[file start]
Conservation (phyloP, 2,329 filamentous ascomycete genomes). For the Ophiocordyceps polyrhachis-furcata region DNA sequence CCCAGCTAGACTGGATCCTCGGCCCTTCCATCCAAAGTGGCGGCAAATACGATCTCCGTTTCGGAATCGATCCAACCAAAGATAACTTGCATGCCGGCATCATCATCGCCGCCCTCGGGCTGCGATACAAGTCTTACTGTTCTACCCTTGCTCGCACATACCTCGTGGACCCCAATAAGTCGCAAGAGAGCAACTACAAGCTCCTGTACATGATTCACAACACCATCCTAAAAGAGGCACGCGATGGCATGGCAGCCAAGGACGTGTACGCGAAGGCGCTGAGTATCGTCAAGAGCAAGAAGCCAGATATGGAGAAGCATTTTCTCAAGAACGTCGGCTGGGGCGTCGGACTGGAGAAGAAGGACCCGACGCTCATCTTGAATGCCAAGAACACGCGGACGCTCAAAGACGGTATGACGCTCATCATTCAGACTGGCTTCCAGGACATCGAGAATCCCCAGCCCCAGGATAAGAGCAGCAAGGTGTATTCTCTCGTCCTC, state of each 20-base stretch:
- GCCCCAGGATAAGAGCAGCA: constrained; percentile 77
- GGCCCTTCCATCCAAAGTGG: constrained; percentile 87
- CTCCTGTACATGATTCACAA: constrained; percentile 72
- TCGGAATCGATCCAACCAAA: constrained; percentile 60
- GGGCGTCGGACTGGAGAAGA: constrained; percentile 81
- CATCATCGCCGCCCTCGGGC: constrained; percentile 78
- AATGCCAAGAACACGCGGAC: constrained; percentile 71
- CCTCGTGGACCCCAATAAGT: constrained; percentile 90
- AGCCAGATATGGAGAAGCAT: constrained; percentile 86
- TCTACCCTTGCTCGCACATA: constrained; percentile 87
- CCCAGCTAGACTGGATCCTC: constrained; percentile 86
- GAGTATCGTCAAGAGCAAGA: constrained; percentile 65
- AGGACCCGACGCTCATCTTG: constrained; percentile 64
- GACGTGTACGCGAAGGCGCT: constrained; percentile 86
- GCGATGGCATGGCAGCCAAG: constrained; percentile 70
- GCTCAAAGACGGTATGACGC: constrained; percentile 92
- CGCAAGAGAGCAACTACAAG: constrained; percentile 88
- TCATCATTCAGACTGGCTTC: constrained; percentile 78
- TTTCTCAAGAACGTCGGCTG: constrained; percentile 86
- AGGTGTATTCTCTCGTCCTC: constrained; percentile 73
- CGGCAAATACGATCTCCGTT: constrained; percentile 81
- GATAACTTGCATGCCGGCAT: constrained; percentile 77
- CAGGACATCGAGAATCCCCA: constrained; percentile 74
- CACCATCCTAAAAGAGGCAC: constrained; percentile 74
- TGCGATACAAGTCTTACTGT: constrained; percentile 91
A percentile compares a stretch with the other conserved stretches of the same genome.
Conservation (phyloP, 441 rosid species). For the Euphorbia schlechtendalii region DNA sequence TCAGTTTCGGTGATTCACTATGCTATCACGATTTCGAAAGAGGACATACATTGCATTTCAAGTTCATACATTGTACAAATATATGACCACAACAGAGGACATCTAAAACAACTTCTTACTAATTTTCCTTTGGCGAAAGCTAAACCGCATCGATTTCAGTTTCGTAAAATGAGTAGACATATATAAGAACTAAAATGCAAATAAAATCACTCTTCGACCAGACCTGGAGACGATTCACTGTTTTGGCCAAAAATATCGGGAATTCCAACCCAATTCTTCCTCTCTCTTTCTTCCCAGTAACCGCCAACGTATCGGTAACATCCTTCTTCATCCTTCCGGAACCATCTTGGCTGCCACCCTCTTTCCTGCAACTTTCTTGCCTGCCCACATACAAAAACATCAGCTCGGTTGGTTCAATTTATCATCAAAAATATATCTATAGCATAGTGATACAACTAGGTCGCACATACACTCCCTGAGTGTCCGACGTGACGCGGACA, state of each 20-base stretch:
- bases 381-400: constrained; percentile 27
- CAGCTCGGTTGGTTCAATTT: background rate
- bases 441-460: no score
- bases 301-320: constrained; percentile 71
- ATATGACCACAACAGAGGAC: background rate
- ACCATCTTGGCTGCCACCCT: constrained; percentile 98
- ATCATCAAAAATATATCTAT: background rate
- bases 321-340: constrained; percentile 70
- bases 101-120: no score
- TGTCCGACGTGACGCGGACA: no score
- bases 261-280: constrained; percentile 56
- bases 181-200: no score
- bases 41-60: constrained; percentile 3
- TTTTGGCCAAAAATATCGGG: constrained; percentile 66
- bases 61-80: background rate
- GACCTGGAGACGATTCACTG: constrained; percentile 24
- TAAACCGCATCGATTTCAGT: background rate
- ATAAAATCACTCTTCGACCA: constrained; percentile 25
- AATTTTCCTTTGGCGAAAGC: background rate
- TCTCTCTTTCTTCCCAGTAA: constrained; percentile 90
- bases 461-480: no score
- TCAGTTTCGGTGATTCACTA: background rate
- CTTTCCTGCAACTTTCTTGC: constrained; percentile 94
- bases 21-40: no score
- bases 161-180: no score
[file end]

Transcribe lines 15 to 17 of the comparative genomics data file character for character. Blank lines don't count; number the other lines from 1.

- GACGTGTACGCGAAGGCGCT: constrained; percentile 86
- GCGATGGCATGGCAGCCAAG: constrained; percentile 70
- GCTCAAAGACGGTATGACGC: constrained; percentile 92